I really liked the storyline of Arvid and his son, really moved me, as I became a father between the beginning and the end of the series.

    Got tears in my eyes each time I read the first Encounter of Arvid and his son… and the subsequent confrontation with the girdish.

  • Comment by Linda — May 12, 2016 @ 9:49 am


    I’ve been thinking about the comments about Arvid, Dorrin, Camwyn … and I too want more, even about Gird’s Cow and the Marshall General, Dorrin’s former squires, everyone. It’s funny how real they are to me, so multidimensional. I feel I know them at a level unlike my acquaintance with “real” people.

  • Comment by Richard Simpkin — May 16, 2016 @ 5:10 am


    Many of us have been seen at Waystation Huygens (Universes blog) I know, and presumably more have been visiting without comment, but for those who haven’t, Paks was there last month. Do read Marit’s comment on that post. Now there’s a new post, The Naming of People, Places, Things, primarily about the Vatta-verse, that throws some side light on Paksworld too. A possible reason for Alured becoming Vaskronin, for example.

    Linda, have you read Beclan’s story in Deeds of Honor?

  • Comment by Ginny W. — May 22, 2016 @ 7:22 pm


    I have been absent for a long time due to an avalanche of life-stuff myself. I wish you continued health-recovery, and am so glad that the water situation is good this year. Green and growing is very healing and restorative. Perhaps a little of Dorrin’s water magic seeped out into Texas.

    I too would welcome more Paksworld stories. The young Verrakai keep coming to my mind – the inheritance that they lost, and the weight of suspicion that they will encounter as they grow to adulthood – even apart from the need to learn to use their mage-gifts constructively. Somehow they seem tied up with Dorrin’s future to me.

    I would also like another glimpse of Camwyn – as an adult ruler. or Mikheli’s wife. or Jamis as a young man. or young Arvid.

    But I am also looking forward to Cold Welcome and more in the Vatta Universe. Eagerly!

  • Comment by Mike D — May 30, 2016 @ 1:29 pm


    I see that

    Cold Welcome (Vatta’s War) by Elizabeth Moon

    Can now be preordered (3 Nov. 2016)

    This is the UK paperback and Kindle edition

    Admiral Ky Vatta should return to her childhood home a war hero, but on the way her shuttle is downed by sabotage.
    Marooned in a hostile landscape it’ll take every bit of wit, skill and luck she can muster to lead her fellow survivors to safety, knowing that the mysterious enemies who destroyed the ship are on the hunt, and may have an agent in the group ready to finish the job at any moment. And was the sabotage an attempt on Ky’s own life, or someone else’s?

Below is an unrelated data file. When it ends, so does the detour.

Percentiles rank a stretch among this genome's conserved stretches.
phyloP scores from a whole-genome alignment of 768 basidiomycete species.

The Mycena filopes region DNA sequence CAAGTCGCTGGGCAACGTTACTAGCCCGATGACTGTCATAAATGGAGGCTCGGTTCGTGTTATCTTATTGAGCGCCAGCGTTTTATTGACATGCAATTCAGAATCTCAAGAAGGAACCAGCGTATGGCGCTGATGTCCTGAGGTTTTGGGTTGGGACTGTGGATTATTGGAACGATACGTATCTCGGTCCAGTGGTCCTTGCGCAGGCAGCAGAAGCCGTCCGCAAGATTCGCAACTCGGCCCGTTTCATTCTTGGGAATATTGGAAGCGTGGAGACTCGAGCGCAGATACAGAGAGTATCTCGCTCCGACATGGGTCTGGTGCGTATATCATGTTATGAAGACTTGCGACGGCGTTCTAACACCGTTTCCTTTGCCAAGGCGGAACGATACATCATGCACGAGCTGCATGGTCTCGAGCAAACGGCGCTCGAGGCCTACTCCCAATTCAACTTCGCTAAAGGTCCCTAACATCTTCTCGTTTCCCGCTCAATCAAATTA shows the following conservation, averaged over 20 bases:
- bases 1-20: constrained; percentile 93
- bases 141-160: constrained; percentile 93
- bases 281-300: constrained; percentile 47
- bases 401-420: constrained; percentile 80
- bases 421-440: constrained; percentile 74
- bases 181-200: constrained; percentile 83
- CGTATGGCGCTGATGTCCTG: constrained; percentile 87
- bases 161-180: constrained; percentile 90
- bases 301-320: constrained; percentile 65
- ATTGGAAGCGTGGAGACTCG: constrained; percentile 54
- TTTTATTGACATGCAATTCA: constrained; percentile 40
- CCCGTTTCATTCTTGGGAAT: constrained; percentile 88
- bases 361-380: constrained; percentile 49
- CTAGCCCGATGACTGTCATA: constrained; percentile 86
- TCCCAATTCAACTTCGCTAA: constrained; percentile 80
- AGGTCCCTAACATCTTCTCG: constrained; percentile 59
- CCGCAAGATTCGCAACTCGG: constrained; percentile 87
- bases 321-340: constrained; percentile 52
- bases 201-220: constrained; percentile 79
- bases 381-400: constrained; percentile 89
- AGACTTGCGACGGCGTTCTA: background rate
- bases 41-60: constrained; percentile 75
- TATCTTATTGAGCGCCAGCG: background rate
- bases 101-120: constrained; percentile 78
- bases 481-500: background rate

• Comment by Zen — June 6, 2016 @ 10:23 am


    “I know you’re currently in the Vatta universe but oh how I wish you had time to perhaps do a few short stories again in Paks universe! I would love to know about Camwyn and Dorrin’s new life, not to mention Gird’s Cow and Arvid and his son… selfish of me, but I’ve been on my umpteenth re-read and still love the characters”

    — I’d like to add my agreement to the above comments. I just finished re-reading Crown of Renewal and the 4 books in that quintet. And before THAT, found you’d come out with the Deeds of Honor book–read that, and NOW, I’m starting to re-read Sheepfarmer’s Daughter.

    I love love LOVE the Paksworld books, having first discovered them in the downtown Chicago library when I was in HS or undergrad. I’m fairly discriminating when it comes to what I like in my sci-fi/fantasy books, and the Paks Saga is one of the closest to Tolkien-esque greatness I’ve read since Tolkien.

    In terms of character development and relatability, as well as overall storytelling and plot dynamics/pace–definitely one of my favorite–if not my number 1–series I’ve read since I first read The Hobbit at age 6.

    I LOVE YOUR WRITING, LOVE YOUR CHARACTERS, and, like so many others above, know there’s plenty more telling in the tapestry of these characters and their lives. Who wouldn’t want a friend like Paks, Dorrin, Stammel, or King Kieri or Queen Arian? These characters are well-beloved by me and so many others, and the kind of charaters that are so well-developed, they are practically “real” people to us who love your stories.

    That said, I know you have many other things going on in your life, personally and professionally that you’ve disclaimed to us through your blog, and sometimes life or some of your other story-verses will take precedence. Like everyone here, I can only wait with baited breath and impatience 🙂 and hope and pray for your to have good health, a happy life, and and be in a place where you decide to revisit and expand on Dorrin’s, Camwyn’s, Arvid’s, and Gird’s (kickass) Cow’s stories. In the words of Vulcan parting, “Live long and prosper!”

    Please do! And please, hope you decide (when you’re feeling up to it) to visit Chicago!

    Thank you!

  • Comment by elizabeth — June 13, 2016 @ 5:25 pm


    Well the healthy didn’t last long…but now I’m healthy AGAIN again. Hoping to hang onto it longer this time.

  • Comment by elizabeth — June 13, 2016 @ 5:27 pm


    Oh, lots of good things, and changing the program some should help with the health. I’m finally through with the Lyme Disease medication so I shouldn’t be confined inside…and can get back to some exercise outdoors, early and late away from the worst of the sun.

  • Comment by elizabeth — June 13, 2016 @ 5:29 pm


    Right now the lake levels are still up–Travis still has 4-5 feet in the flood pool, but that won’t last long as hot as it’s been this past week. That typical change from “It’s been raining FOREVER” to “Oops, here’s the dry season.”

  • Comment by elizabeth — June 13, 2016 @ 5:30 pm


    Naomi: Thank you for that–I do hope to write more Paksworld stories and I have some that I hope to get polished for another collection. Things just take longer than they used to.

  • Comment by elizabeth — June 13, 2016 @ 5:33 pm


    Sharidann: Oh, my…I never thought of a reader’s life events bumping into book series quite that way. Thank you! Arvid and Young Arvid do need more of their story told.